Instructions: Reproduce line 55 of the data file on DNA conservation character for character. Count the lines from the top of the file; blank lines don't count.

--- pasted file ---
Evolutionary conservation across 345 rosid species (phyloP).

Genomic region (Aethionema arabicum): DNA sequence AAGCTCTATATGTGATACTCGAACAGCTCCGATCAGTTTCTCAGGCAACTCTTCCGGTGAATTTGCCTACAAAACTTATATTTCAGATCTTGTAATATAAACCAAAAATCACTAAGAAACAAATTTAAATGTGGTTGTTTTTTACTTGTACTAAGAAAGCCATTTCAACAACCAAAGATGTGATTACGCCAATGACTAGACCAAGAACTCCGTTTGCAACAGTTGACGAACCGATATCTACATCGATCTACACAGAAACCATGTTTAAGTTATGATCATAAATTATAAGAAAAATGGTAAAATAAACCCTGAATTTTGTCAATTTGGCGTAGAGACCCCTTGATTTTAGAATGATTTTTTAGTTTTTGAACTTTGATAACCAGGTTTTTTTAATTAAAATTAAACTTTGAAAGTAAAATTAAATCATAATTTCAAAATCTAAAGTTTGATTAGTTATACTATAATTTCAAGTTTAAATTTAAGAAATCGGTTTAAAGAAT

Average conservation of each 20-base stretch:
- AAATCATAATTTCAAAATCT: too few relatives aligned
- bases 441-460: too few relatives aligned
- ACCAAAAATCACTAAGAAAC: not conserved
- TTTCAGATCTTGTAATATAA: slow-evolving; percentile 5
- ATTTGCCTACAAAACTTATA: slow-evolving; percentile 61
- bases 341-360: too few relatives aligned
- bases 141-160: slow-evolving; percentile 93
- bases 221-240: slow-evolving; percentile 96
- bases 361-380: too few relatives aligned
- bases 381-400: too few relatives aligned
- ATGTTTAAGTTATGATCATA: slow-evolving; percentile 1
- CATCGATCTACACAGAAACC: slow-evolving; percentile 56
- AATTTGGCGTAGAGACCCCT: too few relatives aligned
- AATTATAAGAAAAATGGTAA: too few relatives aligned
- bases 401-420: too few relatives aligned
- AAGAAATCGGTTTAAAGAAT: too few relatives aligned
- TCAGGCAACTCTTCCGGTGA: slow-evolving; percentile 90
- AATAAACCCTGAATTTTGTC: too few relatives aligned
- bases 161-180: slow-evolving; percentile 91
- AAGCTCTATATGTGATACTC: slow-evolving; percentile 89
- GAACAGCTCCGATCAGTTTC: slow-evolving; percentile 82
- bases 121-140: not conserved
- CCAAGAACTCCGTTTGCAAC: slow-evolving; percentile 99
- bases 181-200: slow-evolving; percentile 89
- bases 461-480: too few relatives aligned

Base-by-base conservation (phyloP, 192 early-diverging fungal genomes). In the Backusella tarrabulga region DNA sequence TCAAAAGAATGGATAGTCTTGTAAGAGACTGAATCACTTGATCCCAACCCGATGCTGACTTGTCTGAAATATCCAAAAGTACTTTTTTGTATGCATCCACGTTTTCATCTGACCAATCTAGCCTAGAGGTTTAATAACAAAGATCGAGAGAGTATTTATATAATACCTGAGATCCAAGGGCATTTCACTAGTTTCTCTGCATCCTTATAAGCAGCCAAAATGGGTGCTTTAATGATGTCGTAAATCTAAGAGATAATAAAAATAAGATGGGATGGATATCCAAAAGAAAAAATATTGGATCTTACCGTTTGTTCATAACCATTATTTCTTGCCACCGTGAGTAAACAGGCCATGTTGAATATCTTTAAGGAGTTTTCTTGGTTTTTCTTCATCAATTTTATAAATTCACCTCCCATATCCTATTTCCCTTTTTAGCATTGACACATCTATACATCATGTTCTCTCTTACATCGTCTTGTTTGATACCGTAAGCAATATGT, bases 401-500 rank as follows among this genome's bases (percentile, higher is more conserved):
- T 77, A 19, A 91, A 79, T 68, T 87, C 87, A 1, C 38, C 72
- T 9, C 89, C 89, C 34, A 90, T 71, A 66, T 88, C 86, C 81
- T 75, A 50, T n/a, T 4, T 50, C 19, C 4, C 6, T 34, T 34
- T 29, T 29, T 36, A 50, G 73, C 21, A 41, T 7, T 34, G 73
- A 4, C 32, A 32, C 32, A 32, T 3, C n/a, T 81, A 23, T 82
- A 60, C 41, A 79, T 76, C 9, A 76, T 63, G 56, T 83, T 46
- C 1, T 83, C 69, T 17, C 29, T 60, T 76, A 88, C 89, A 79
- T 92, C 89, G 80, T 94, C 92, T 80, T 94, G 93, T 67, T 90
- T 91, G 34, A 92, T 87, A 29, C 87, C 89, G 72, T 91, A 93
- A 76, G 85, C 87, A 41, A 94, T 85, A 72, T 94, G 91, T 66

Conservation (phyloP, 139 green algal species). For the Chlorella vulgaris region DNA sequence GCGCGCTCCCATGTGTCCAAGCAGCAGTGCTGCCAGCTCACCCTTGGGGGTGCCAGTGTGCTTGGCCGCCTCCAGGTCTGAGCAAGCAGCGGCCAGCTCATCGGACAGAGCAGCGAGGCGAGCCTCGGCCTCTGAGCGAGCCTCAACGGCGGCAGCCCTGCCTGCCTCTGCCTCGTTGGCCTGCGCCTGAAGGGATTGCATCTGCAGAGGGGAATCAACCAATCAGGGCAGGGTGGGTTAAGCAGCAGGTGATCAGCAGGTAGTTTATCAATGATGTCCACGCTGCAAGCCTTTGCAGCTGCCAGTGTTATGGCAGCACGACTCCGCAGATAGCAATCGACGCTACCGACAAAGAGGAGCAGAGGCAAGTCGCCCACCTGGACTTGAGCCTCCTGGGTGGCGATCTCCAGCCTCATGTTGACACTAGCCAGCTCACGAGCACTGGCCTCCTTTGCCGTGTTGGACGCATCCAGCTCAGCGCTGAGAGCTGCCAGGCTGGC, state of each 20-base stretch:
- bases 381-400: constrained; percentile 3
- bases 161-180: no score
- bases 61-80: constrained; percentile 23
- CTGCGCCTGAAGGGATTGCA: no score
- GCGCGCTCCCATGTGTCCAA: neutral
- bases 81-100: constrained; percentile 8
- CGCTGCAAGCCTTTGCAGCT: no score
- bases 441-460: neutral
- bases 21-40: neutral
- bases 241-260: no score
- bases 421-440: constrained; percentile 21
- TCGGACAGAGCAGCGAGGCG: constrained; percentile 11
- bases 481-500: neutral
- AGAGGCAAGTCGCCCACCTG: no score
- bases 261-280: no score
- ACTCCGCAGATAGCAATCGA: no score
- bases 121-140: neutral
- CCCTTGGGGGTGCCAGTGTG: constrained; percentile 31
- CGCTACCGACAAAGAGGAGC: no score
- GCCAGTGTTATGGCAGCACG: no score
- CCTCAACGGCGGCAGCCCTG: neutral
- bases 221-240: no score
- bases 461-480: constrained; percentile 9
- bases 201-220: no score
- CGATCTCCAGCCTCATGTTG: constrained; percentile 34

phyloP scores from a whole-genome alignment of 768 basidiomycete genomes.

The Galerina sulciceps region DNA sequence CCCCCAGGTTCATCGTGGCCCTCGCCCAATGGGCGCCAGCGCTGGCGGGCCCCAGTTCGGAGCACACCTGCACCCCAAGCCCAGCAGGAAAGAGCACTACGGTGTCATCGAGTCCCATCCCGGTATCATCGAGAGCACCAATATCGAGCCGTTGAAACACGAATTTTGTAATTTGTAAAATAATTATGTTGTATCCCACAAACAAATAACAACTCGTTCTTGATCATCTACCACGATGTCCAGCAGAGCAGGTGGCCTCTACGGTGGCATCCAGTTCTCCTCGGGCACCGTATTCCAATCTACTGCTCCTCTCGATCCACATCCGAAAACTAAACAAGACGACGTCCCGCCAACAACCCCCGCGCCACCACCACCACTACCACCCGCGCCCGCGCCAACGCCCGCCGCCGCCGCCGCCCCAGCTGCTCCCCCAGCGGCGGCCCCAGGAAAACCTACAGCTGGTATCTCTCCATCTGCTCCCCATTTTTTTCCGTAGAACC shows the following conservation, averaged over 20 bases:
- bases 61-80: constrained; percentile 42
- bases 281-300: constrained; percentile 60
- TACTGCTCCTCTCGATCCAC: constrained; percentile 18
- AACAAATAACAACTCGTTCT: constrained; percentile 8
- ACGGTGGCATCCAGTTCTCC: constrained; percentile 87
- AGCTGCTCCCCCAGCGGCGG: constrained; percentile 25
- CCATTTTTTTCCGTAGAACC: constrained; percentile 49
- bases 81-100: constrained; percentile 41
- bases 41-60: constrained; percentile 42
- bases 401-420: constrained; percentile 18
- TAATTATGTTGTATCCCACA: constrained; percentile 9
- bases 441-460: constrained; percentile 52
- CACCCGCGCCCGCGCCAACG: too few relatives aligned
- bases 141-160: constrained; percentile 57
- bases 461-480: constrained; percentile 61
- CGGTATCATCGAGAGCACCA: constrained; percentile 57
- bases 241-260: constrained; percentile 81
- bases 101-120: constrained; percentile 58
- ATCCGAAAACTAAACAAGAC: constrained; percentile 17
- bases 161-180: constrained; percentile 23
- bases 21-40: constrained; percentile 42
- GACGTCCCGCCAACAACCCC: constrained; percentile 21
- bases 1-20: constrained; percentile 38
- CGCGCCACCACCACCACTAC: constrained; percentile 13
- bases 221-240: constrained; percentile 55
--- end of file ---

- bases 261-280: no score